Collaborative parametric design models allow you to work together for better solutions
The current process is often still based on experience and reasoning. Solutions that have proven themselves in previous projects are often chosen; the solutions for the critical sections are extrapolated. That makes sense. Calculating a section takes a lot of time. However, this method lacks a numerical substantiation for the chosen solution. Real insight into the ideal design is lacking and that can cost a lot of money. The gross extrapolation can result in surplus work and material costs, as well as lead to incorrect assumptions and increasing failure costs.
It is therefore better to find an optimum with global parameters, such as costs. To determine the approach of solving the problem, an application is needed that can vary parameters on an interdisciplinary level, based on pile types, number of piles, pile lengths versus applied reinforcement, floor thickness, and so on. By linking the structural and geotechnical models to the cost model and combining all these parameters, the cost optimum can be found. A user can then determine the domains within which the application can independently vary these parameters and on the basis of which outcome optima must be found (think of costs, planning or risks). Because there are often several options close to each other, a user can also generate multiple optimized versions and weigh them up.
The tuning of parameters and the definition of the process were the starting point for the engineers of Lievense and developers of MOCS. Lievense is involved as an expert and user, while MOCS makes the web-based parametric model and ensures that the process is automated to the right level. Three areas of expertise have been brought together from Lievense: structural, geotechnical and cost-technical. In this way, a multidisciplinary optimization can be performed.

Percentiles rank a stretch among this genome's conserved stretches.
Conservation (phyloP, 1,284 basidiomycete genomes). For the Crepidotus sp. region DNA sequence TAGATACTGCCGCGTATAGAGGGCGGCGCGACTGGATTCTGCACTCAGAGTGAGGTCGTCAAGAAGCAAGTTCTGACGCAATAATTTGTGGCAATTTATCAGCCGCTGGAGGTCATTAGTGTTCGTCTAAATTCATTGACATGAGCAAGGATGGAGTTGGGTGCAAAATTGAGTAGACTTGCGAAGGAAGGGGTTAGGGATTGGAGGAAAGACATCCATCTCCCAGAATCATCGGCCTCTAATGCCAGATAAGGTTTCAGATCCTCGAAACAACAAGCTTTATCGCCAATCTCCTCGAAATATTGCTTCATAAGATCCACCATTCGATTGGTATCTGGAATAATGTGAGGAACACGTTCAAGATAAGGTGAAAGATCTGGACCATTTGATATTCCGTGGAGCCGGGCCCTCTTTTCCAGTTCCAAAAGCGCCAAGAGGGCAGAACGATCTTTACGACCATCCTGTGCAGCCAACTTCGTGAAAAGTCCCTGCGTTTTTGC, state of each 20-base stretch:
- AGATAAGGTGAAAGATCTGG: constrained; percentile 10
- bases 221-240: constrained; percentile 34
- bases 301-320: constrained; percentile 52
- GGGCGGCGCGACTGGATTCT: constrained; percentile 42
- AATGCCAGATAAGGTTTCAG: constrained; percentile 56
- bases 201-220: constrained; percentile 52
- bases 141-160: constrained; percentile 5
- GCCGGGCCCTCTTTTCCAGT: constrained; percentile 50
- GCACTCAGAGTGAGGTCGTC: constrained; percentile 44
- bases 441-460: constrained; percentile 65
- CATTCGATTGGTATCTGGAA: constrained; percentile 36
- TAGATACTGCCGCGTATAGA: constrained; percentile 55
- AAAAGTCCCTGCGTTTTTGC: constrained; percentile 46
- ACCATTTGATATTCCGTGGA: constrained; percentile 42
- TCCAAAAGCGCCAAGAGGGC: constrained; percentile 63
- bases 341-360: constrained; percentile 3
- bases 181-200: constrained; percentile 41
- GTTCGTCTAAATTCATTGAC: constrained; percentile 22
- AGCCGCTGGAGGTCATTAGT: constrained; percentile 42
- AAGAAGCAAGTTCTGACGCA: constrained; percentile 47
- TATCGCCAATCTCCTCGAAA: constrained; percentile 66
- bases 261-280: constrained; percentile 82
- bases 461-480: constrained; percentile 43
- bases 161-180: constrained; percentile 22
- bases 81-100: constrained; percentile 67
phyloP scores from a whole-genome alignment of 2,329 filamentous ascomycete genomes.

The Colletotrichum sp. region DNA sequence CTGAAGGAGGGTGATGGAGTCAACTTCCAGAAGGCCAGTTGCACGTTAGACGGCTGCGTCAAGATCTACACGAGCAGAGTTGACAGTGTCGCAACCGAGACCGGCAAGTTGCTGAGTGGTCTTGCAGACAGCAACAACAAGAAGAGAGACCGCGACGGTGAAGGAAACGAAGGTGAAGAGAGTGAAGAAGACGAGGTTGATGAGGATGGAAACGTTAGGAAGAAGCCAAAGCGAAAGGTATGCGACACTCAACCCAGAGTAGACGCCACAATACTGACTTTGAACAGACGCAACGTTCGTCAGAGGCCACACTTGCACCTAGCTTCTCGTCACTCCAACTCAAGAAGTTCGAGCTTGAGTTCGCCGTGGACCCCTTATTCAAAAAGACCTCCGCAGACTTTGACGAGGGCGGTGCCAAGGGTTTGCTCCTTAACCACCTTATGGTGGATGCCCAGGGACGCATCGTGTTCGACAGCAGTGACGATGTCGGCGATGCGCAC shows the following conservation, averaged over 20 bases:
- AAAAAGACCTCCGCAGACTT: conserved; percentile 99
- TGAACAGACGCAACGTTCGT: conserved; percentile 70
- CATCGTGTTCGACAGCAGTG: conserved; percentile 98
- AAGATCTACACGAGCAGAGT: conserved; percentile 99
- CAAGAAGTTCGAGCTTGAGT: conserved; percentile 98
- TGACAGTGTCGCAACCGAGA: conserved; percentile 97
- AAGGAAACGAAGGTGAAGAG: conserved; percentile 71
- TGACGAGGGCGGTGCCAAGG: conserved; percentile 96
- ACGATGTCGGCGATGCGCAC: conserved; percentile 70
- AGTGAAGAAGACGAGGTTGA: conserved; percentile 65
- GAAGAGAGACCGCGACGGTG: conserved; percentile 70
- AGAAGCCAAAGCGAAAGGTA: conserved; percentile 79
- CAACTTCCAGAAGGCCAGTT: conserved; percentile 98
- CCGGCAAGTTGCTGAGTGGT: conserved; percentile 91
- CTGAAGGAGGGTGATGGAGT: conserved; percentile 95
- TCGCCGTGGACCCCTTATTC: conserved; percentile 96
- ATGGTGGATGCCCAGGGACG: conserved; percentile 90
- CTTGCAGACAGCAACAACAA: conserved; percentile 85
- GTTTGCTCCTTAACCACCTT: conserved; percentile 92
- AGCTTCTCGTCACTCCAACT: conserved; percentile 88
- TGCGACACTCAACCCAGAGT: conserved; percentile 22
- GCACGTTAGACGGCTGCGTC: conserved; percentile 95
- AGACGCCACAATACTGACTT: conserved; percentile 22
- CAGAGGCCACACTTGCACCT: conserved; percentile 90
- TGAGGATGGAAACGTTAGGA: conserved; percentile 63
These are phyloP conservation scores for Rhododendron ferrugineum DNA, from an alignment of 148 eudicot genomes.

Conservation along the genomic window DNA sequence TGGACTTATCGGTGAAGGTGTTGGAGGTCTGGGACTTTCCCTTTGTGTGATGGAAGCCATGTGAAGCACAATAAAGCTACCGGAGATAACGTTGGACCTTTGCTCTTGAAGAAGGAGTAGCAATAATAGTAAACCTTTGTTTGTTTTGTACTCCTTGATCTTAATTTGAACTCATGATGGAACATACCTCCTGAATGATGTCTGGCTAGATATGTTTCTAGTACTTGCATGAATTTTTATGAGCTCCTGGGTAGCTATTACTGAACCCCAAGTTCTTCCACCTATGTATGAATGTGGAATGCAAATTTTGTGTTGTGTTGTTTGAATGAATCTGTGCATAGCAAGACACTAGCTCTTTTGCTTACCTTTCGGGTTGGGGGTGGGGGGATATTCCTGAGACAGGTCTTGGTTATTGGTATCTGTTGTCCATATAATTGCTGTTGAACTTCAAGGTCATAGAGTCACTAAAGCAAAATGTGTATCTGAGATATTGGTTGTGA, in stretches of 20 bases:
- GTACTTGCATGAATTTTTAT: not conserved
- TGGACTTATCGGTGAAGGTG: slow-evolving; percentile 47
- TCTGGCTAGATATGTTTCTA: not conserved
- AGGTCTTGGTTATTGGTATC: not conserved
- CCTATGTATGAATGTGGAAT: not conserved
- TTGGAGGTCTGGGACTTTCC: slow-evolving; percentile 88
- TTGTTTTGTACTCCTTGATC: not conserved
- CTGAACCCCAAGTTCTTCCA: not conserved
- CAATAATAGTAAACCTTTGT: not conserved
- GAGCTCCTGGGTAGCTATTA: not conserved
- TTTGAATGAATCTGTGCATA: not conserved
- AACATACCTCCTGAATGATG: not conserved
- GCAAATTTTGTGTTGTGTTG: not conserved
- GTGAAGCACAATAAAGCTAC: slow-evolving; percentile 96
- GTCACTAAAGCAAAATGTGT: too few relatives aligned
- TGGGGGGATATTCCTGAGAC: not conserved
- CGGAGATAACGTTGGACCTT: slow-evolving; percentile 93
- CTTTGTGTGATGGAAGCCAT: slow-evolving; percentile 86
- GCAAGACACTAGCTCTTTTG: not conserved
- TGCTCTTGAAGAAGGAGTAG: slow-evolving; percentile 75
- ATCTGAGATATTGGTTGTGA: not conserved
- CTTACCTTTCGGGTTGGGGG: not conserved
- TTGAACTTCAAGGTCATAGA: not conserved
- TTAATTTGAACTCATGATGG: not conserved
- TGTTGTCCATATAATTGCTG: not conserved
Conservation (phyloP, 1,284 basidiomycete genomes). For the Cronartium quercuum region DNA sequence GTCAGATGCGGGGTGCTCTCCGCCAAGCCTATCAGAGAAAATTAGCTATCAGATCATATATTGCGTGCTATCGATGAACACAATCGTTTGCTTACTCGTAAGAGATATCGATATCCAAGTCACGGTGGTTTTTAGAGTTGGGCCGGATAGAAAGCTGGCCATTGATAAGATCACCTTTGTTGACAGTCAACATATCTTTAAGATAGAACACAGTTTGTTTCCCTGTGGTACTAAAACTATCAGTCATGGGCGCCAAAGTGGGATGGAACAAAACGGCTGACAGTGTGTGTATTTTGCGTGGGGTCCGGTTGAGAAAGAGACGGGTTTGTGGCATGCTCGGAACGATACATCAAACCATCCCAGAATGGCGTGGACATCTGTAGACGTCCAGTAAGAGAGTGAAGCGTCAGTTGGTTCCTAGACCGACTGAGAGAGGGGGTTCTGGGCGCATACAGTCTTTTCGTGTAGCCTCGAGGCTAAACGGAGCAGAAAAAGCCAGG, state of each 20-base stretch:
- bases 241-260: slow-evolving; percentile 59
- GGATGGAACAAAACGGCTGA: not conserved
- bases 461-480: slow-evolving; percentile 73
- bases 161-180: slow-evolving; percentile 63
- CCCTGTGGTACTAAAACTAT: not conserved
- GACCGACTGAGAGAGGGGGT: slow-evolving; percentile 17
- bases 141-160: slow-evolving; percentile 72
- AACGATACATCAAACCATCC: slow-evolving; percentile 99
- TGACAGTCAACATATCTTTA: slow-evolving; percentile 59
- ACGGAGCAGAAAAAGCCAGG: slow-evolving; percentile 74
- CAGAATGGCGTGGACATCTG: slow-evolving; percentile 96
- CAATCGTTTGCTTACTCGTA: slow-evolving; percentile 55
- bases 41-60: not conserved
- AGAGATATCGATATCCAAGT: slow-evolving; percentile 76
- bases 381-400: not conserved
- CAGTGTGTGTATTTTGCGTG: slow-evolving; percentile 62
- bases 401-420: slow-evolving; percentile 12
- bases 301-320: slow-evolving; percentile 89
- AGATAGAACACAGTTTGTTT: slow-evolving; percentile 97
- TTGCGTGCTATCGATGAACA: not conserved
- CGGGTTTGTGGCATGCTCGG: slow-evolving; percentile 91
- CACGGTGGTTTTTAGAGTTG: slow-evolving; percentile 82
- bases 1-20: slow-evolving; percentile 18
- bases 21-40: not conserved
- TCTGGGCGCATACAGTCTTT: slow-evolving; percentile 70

Within the online application, the user specifies per project the pile types available with the different unit prices. The projects can then be designed within a project. For a design section, a user can upload the GEF files associated with the probes created within a section (GEF is a standardized exchange format for the storage and transfer of geotechnical data). The applications provides a suggestion for a soil layout interpretation, which a geotechnical consultant can adapt.
The modeling of a section starts with a global SCIA model without piles. This prevents manual input of data that is already fixed and that is already available in another source. This SCIA file is uploaded by the user via drag & drop. In VIKTOR, the user can design a pile plan in two ways. “Simple”: the user gives a desired number of posts in the x and y directions. “Detailed”: the user can add rows / columns of piles, centre-to-centre distance from the previous row / column. Other parameters that the structural engineer can manage include reinforcement covers, concrete strength classes, and other design choices.
It is possible to calculate the specified situation automatically in its entirety with a click of a button. All programs (in this case SCIA, D-Foundations and multiple Excel sheets) are run in the background and no human actions are required to perform the entire multidisciplinary calculation. The load capacity of the pile configuration follows from D-foundations and the required load capacity from SCIA. The section forces are also read from SCIA by the VIKTOR application. Via a linked Excel sheet, VIKTOR can convert this into a required amount of reinforcement. All calculated properties together determine the cost of a design. The results of all calculations are displayed in VIKTOR.
Since this part of the process is now fully automated, VIKTOR can also generate and calculate a large number of different pile plans. Because all parameters influence each other, it is not always clear which choice is ultimately the cheapest. Lievense is mainly interested in the mutual connections. These are plotted in VIKTOR in an overview. This allows the manufacturer to make solid choices with the help of his knowledge and expertise. As a control functionality and to keep a good overview of the generated designs, Lievense can download files from created D-foundations and SCIA analyses and view them “locally”.
Only two sprints were needed to develop the full application. Primarily, the result is insight into the influence of the different parameters, the sensitivity of the parameters to each other and an “optimal” solution direction. It is possible to consider more variants in a shorter period of time compared to before, which provides the numerical substantiation of the chosen “optimal” solution. This can bring a lot of value. Initially in money, but with other models this could also be in terms of risks, construction time, feasibility or other KPIs